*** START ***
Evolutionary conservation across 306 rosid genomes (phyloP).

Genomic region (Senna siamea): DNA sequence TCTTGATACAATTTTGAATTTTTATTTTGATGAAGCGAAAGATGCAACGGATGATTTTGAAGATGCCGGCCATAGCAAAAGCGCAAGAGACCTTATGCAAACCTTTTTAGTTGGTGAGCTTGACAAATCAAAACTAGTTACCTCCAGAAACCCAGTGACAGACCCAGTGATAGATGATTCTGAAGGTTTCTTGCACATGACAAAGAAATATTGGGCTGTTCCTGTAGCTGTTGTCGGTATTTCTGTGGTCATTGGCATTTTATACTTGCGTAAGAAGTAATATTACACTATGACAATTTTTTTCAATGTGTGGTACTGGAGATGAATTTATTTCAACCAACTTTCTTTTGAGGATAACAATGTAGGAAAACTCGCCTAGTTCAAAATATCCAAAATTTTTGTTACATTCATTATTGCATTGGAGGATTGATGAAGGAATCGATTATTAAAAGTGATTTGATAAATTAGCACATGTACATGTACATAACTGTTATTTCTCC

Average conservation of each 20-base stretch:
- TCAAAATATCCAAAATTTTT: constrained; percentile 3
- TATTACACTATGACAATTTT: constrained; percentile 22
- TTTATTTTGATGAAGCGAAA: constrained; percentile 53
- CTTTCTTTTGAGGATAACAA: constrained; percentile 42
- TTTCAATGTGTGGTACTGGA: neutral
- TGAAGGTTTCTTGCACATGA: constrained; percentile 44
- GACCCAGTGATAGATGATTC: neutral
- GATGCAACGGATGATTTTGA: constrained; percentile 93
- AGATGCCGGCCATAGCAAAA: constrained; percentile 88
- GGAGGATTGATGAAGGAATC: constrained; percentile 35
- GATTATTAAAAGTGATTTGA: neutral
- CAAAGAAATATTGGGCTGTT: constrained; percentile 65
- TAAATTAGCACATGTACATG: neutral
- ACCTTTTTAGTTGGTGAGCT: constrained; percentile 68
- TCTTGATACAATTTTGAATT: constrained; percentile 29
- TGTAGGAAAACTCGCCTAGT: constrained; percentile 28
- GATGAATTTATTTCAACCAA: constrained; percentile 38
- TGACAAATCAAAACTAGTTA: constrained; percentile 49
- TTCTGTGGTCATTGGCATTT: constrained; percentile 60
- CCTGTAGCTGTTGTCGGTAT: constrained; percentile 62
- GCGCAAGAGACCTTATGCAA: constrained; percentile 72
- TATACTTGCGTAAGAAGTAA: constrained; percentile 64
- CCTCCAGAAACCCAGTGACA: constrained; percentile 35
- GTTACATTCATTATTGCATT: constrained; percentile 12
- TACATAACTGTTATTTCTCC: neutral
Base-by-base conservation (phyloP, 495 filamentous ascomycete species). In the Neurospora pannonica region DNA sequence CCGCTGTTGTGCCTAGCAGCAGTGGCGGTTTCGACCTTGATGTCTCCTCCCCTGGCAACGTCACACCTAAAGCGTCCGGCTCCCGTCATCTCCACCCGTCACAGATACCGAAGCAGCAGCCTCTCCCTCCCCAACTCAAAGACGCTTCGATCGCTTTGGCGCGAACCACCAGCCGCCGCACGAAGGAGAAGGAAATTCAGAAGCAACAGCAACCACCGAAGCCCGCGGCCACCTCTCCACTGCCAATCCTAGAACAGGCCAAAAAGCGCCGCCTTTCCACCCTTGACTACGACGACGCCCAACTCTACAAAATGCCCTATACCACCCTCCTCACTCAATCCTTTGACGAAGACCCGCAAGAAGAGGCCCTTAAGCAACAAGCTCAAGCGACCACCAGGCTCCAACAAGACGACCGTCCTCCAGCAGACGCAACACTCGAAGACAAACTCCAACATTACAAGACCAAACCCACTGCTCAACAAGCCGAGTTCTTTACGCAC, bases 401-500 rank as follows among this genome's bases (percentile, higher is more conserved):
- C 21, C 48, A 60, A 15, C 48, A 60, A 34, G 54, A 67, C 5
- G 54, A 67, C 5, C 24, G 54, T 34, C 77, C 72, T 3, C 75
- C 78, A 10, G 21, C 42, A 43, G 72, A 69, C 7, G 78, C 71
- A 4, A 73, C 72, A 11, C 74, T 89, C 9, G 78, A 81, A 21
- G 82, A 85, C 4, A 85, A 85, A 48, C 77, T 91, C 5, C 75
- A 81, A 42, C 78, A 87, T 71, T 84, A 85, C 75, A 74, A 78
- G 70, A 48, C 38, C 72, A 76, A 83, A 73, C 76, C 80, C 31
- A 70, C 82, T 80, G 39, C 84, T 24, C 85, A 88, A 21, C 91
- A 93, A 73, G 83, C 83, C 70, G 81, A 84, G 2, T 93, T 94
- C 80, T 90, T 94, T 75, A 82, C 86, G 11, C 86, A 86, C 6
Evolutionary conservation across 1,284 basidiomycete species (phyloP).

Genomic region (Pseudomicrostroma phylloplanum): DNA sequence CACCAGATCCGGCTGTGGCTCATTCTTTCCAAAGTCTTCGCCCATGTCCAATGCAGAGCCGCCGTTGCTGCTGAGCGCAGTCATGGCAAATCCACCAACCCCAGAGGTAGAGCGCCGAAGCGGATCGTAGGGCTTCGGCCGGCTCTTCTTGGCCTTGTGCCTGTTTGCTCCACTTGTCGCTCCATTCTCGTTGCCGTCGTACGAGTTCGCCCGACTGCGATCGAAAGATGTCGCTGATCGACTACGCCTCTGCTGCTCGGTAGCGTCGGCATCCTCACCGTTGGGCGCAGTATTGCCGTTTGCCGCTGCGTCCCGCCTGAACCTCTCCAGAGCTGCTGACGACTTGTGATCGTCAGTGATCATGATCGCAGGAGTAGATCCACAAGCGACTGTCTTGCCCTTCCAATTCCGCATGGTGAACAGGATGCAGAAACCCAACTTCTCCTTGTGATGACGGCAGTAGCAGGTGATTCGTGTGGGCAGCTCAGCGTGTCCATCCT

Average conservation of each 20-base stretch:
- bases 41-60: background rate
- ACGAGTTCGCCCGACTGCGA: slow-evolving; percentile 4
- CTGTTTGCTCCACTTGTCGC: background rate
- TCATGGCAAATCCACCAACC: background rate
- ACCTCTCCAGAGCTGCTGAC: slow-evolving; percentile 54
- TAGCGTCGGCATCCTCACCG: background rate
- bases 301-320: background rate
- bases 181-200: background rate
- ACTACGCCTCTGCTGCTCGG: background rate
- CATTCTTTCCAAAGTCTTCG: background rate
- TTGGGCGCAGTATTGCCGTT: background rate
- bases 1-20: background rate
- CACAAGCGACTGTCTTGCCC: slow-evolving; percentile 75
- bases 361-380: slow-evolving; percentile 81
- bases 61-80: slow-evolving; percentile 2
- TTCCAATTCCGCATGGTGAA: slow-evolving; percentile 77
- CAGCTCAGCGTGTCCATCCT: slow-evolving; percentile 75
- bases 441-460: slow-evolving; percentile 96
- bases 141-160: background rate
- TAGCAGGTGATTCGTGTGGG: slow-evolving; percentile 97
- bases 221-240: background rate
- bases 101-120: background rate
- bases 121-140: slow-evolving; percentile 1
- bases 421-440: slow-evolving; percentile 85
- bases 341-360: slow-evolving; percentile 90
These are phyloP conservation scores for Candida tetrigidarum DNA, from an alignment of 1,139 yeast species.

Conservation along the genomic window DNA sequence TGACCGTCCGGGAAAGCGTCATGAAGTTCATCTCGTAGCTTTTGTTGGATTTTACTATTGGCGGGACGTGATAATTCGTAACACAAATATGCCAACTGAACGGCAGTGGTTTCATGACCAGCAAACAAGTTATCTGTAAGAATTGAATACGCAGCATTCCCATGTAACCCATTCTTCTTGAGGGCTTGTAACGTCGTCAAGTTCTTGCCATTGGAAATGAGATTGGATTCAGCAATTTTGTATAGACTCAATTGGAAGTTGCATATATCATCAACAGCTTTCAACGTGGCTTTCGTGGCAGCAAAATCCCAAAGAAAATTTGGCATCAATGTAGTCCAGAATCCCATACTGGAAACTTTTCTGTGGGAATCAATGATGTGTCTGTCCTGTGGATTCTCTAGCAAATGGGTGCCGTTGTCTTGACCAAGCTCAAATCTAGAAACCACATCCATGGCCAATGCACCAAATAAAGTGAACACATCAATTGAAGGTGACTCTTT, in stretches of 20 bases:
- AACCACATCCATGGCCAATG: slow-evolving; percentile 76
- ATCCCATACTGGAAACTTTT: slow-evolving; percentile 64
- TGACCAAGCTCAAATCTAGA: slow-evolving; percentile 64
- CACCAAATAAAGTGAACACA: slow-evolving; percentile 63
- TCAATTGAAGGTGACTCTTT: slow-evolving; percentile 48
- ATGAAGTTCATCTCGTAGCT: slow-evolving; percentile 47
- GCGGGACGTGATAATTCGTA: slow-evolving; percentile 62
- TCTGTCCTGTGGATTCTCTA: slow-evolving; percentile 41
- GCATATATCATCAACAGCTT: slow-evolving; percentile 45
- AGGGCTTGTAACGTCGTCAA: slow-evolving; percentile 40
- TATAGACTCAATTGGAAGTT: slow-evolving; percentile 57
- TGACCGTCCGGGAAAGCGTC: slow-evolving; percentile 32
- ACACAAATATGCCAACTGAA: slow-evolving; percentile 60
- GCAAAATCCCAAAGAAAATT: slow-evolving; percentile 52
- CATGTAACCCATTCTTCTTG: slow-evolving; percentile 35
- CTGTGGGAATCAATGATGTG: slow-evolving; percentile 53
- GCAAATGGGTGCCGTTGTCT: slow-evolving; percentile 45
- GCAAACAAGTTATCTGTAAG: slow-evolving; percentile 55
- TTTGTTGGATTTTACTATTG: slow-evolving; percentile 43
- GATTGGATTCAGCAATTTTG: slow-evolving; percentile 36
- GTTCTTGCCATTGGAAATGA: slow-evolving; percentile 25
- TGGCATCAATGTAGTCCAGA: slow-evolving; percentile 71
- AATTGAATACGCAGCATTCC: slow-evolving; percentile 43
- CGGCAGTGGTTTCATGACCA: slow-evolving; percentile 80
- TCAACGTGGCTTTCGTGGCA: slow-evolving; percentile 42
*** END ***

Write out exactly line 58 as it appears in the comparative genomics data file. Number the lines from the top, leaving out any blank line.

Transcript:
- TTCCAATTCCGCATGGTGAA: slow-evolving; percentile 77